Welcome to a new frontier: a Bang for your Burger Buck recipe. I had been mulling over how to jump into the recipe game without going all Smitten Kitchen on you for more than a minute. I would say the timing was perfect when OK! Magazine reached out to me for a recipe. It just so happened that I was working on my soon to be posted Shake Shack edition and had come across their excellent bacon cheeseburger, the SmokeShack. If you know this blog you know that I usually lambast the addition of bacon as a misallocation of precious burger funds. Why not spend that money on more beef? Well in the case of Shake Shack, we find a truly delicious exception to the rule. The bacon is perfectly cooked and is of a complimentary quality to the special proprietary beef blend Shake Shack uses, in other words it ain’t Hormel. But what really gets my noggin spinning is the spicy pickled cherry pepper spread. It provides a remarkable counterbalance to the overall richness of the bacon, beef and cheese. Now I love spicy pickled things. It doesn’t take a Stephen Hawking to tell you that it’s part of my Indian DNA, hell it might read giardiniera as some sort of chutney. And pickled cherry peppers are no strangers to the chambers in my fridge. Weeks earlier I happened to be toying with an aioli spiked with spicy pickled cherry peppers and well, timing right? So now you know how we got here, let’s talk about what we are going to make.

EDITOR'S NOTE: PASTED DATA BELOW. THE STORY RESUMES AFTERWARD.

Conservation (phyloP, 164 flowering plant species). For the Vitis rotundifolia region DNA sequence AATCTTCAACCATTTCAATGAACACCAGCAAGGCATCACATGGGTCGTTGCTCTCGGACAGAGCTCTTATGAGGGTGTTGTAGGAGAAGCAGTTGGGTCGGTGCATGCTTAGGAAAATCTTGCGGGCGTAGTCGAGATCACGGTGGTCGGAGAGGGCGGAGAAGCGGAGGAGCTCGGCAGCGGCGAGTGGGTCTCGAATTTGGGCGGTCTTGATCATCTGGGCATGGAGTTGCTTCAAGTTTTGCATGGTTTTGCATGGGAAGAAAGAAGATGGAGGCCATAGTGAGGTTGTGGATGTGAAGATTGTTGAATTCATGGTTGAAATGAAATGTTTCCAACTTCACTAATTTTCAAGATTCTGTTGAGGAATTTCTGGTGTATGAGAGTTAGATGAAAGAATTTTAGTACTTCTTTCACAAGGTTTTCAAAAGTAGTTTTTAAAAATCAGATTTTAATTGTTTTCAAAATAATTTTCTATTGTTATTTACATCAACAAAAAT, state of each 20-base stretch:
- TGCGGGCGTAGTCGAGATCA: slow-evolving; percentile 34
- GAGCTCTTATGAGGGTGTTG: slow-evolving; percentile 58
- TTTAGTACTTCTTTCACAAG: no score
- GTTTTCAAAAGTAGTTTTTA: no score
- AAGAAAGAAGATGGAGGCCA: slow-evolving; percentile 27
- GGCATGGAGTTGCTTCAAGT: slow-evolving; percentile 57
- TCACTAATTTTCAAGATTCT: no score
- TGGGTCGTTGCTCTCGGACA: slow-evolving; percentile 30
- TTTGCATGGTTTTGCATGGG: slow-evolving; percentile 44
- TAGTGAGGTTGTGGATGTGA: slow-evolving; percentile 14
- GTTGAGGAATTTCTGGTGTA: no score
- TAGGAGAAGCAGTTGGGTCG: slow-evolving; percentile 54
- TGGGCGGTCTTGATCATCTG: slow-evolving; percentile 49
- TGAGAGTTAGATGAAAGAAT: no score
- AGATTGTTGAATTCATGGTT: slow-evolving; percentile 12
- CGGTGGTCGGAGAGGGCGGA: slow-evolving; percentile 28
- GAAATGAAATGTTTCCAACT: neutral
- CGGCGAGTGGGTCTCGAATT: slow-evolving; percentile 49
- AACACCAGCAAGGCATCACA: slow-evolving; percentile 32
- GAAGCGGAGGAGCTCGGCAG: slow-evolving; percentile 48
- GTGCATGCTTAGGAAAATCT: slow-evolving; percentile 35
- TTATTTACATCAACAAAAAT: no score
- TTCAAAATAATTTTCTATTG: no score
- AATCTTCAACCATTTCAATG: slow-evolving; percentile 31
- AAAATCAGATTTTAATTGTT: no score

Cherry Pepper Aioli
I’m going to assume that your life is as hectic as mine with a 4 year old kid, a 9 year old newly adopted dog, a wife who wakes up at 5am and works till 5pm every day and a guy who just launched a new series for the Cooking Channel. So let’s start with that Cherry Pepper aioli because it can easily be made in advance.
For the record, aioli is mayonnaise spiked with garlic. The fast and simple method of preparation is to use store bought mayonnaise, as I have done here. Making your own mayonnaise using a raw egg(or pasteurized) is definitely a next level move, on effort and satisfaction. I’d like to do it more but I often settle for elevating my store bought mayo with a nice olive oil. I use a Spanish Extra Virgin from Costco that costs $9 for a liter – that’s about as cheap as it gets without dipping below extra virgin all together. In addition to the cherry peppers you see, I also add a tablespoon of the pickling liquid from the jar in lieu of vinegar(as is the protocol in other aioli recipes).